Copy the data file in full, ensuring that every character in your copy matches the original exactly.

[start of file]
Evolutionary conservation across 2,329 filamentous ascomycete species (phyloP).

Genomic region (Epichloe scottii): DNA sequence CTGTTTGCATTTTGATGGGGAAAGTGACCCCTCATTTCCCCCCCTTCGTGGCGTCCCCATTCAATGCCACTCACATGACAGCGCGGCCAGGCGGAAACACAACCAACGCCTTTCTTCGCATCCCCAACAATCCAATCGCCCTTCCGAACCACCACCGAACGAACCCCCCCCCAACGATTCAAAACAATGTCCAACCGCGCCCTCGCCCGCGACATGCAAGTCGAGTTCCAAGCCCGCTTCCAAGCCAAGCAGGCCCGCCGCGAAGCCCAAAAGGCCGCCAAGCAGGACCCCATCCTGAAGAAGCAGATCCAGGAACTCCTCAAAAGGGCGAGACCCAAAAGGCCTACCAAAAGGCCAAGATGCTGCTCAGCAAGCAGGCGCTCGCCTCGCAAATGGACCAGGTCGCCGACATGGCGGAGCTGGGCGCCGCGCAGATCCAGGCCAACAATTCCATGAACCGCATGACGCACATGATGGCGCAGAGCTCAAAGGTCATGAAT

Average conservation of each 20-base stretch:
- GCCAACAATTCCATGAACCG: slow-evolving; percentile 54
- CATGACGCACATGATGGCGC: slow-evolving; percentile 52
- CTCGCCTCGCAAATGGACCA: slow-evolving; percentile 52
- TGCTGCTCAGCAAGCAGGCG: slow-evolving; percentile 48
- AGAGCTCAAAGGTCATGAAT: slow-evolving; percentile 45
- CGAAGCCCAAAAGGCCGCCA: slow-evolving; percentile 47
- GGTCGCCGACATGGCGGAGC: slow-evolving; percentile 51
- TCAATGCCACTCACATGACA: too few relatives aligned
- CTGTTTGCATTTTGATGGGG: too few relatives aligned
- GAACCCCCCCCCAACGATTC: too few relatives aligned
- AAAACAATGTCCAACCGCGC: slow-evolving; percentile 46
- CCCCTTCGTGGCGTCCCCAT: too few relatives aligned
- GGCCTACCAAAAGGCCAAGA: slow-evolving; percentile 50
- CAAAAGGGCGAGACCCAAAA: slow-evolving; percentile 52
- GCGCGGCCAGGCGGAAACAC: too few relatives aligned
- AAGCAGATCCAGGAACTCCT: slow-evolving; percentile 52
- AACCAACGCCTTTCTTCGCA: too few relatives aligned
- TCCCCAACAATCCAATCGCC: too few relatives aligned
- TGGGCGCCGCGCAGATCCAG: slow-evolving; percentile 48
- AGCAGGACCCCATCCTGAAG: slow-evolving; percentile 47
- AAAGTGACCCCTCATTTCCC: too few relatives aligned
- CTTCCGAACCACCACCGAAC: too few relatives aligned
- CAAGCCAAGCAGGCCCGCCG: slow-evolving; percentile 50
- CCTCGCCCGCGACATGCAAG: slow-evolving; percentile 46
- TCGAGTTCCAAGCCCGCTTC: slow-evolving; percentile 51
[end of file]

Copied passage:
Evolutionary conservation across 2,329 filamentous ascomycete species (phyloP).

Genomic region (Epichloe scottii): DNA sequence CTGTTTGCATTTTGATGGGGAAAGTGACCCCTCATTTCCCCCCCTTCGTGGCGTCCCCATTCAATGCCACTCACATGACAGCGCGGCCAGGCGGAAACACAACCAACGCCTTTCTTCGCATCCCCAACAATCCAATCGCCCTTCCGAACCACCACCGAACGAACCCCCCCCCAACGATTCAAAACAATGTCCAACCGCGCCCTCGCCCGCGACATGCAAGTCGAGTTCCAAGCCCGCTTCCAAGCCAAGCAGGCCCGCCGCGAAGCCCAAAAGGCCGCCAAGCAGGACCCCATCCTGAAGAAGCAGATCCAGGAACTCCTCAAAAGGGCGAGACCCAAAAGGCCTACCAAAAGGCCAAGATGCTGCTCAGCAAGCAGGCGCTCGCCTCGCAAATGGACCAGGTCGCCGACATGGCGGAGCTGGGCGCCGCGCAGATCCAGGCCAACAATTCCATGAACCGCATGACGCACATGATGGCGCAGAGCTCAAAGGTCATGAAT

Average conservation of each 20-base stretch:
- GCCAACAATTCCATGAACCG: slow-evolving; percentile 54
- CATGACGCACATGATGGCGC: slow-evolving; percentile 52
- CTCGCCTCGCAAATGGACCA: slow-evolving; percentile 52
- TGCTGCTCAGCAAGCAGGCG: slow-evolving; percentile 48
- AGAGCTCAAAGGTCATGAAT: slow-evolving; percentile 45
- CGAAGCCCAAAAGGCCGCCA: slow-evolving; percentile 47
- GGTCGCCGACATGGCGGAGC: slow-evolving; percentile 51
- TCAATGCCACTCACATGACA: too few relatives aligned
- CTGTTTGCATTTTGATGGGG: too few relatives aligned
- GAACCCCCCCCCAACGATTC: too few relatives aligned
- AAAACAATGTCCAACCGCGC: slow-evolving; percentile 46
- CCCCTTCGTGGCGTCCCCAT: too few relatives aligned
- GGCCTACCAAAAGGCCAAGA: slow-evolving; percentile 50
- CAAAAGGGCGAGACCCAAAA: slow-evolving; percentile 52
- GCGCGGCCAGGCGGAAACAC: too few relatives aligned
- AAGCAGATCCAGGAACTCCT: slow-evolving; percentile 52
- AACCAACGCCTTTCTTCGCA: too few relatives aligned
- TCCCCAACAATCCAATCGCC: too few relatives aligned
- TGGGCGCCGCGCAGATCCAG: slow-evolving; percentile 48
- AGCAGGACCCCATCCTGAAG: slow-evolving; percentile 47
- AAAGTGACCCCTCATTTCCC: too few relatives aligned
- CTTCCGAACCACCACCGAAC: too few relatives aligned
- CAAGCCAAGCAGGCCCGCCG: slow-evolving; percentile 50
- CCTCGCCCGCGACATGCAAG: slow-evolving; percentile 46
- TCGAGTTCCAAGCCCGCTTC: slow-evolving; percentile 51